Global Health, population health and social determinants


1. Participate in debates on the evolution of concepts in international health, global health and planetary health;
2. Discuss the main topics addressed by global health and planetary health;
3. Critically analyze the global burden of disease, its social determinants and the links with climate change and development;
4. Identify potential interventions to address major global health problems and develop frameworks to identify bottlenecks to solving global health problems;
5. Address methodological aspects in the elaboration of research projects in global health.

General characterization





Responsible teacher

Paulo Ferrinho


Weekly - 11

Total - 30

Teaching language



Attendance of 2/3 of classes is mandatory.


• Donkin A, Goldblatt P, Allen J, et al. Global action on the social determinants of health. BMJ Global Health 2018;3:e000603.
• Redvers N. The determinants of planetary health. The Lancet Planetary Health. 2021; 5: e11- e112.
• Ooms, G. From international health to global health: how to foster a better dialogue between empirical and normative disciplines. BMC Int Health Hum Rights 14, 36 (2014).
• Spiegel JM, Labonte R, Ostry AS. Understanding "Globalization" as a Determinant of Health Determinants: a Critical perspective. International Journal of Occupational and Environmental Health. 2004; 10 (4): 360-367.
• Young, T. Kue. Population Health: concepts and methods. Oxford University Press, 2005, p.1-24
• Omran AR. The epidemiologic transition: a theory of the epidemiology of population change. 1971. Milbank Q. 2005;83(4):731-757. doi:10.1111/j.1468-0009.2005.00398.x
• McCracken K, Phillips DR. Demographic and Epidemiological Transition. Em: International Encyclopedia of Geography [Internet]. American Cancer Society; 2017 [citado 1 de Julho de 2021]. p. 1–8. Disponível em:
• Kuate Defo B. Demographic, epidemiological, and health transitions: are they relevant to population health patterns in Africa?. Glob Health Action. 2014;7:22443. Published 2014 May 15. doi:10.3402/gha.v7.22443.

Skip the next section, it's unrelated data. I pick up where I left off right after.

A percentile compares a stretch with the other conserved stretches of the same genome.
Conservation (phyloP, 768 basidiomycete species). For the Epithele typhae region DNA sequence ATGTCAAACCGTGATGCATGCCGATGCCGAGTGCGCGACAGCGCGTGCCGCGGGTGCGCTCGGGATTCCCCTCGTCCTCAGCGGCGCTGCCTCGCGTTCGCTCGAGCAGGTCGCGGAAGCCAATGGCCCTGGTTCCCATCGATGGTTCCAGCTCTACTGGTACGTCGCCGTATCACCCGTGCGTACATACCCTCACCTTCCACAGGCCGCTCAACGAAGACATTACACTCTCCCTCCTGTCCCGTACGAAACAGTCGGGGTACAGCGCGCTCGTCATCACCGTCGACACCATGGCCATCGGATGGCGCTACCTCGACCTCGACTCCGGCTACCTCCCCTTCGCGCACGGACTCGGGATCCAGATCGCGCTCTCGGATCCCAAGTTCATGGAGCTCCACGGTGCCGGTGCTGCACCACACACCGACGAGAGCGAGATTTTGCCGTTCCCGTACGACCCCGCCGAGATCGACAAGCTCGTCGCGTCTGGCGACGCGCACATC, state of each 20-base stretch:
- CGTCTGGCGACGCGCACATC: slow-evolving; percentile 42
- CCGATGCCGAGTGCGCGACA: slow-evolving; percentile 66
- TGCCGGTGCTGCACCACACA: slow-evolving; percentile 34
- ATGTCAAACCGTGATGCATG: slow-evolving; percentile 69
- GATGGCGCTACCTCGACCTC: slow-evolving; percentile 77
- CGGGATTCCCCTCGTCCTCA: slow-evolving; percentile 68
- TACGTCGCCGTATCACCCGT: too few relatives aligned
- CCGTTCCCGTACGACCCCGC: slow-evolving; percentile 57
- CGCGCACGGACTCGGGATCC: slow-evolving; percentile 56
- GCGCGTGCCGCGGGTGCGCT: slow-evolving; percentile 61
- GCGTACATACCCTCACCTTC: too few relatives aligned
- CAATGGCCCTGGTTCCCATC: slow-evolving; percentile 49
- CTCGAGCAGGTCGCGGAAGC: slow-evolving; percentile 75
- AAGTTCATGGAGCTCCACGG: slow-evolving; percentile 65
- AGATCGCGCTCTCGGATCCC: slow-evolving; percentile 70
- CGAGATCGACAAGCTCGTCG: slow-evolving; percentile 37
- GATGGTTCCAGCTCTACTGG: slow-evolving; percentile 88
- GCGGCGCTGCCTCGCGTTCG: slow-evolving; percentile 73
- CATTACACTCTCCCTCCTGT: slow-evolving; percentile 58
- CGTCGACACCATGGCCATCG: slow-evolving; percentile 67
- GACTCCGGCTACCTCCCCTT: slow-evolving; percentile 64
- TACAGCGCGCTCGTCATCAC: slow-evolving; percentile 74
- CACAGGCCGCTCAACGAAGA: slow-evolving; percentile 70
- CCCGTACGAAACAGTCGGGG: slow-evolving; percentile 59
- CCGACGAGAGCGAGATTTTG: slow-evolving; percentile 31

• Mehand MS, Millett P, Al-Shorbaji F, Roth C, Kieny MP, Murgue B. World Health Organization Methodology to Prioritize Emerging Infectious Diseases in Need of Research and Development. Emerg Infect Dis. 2018 Sep;24(9):e171427. doi: 10.3201/eid2409.171427. PMID: 30124424; PMCID: PMC6106429.
• Morens DM, Fauci AS. Emerging Pandemic Diseases: How We Got to COVID-19. Cell. 2020 Oct 29;183(3):837. doi: 10.1016/j.cell.2020.10.022. Erratum for: Cell. 2020 Sep 3;182(5):1077-1092. PMID: 33125895; PMCID: PMC7598893.
• Semenza JC, Lindgren E, Balkanyi L, Espinosa L, Almqvist MS, Penttinen P, Rocklöv J. Determinants and Drivers of Infectious Disease Threat Events in Europe. Emerg Infect Dis. 2016 Apr;22(4):581-9. doi: 10.3201/eid2204. PMID: 26982104; PMCID: PMC4806948.
• Best buys’ and other recommended interventions for the prevention and control of noncommunicable diseases. Tackling NCDs Best buys. WHO, 2017
• The Lancet Commission on pollution and health, Outubro 2017;
• STEPS: a framework for surveillance. WHO, 2003
• Kickbusch. I- The commercial determinants of health. Lancet 2016 (4):e895-6
• Linou N et al. Air pollution moves up the global health agenda. UN recognises air pollution as a key risk factor for NCDs. BMJ 2018;363:k4933
• WHO Noncommunicable diseases and mental health
• WHO Noncommunicable diseases country profiles 2018
• Institute for Health Metrics and Evaluation, University of Washington, Country Profiles
• Voices of NCDI Poverty, The Lancet Commission on Reframing NCDs and Injuries for the Poorest Billion
• Riley AR. Advancing the study of health inequality: Fundamental causes as systems of exposure [published correction appears in SSM Popul Health. 2020 Dec 10;12:100715]. SSM Popul Health. 2020;10:100555. Published 2020 Feb 7. doi:10.1016/j.ssmph.2020.100555

Teaching method

Classes, seminars, and group work in interaction with professors and thematic guests.

Evaluation method

Assessment will be based on active participation in classes and presentation and discussion (by all students) during the seminars:
presentation and promotion of seminars, 50% of the grade;
participation in class and discussion of colleagues' seminars, 50% of the grade.
Seminars must contribute to the objectives of the doctoral program in which the student is enrolled, to the objectives of the UC and to the objectives defined specifically for the seminar.
Students who are unable to actively participate in the learning sessions (or who participate unsuccessfully) will be given a 3-hour written exam with short-answer questions. It will be possible to consult the documentary bibliography (NOT online).

Subject matter

I. Introduction to UC.
II. From international health to planetary health.
III. Transitions and population health.
IV. Persistence of infectious diseases in the world.
V. Non-communicable diseases.
VI. Social determinants of health.


Programs where the course is taught: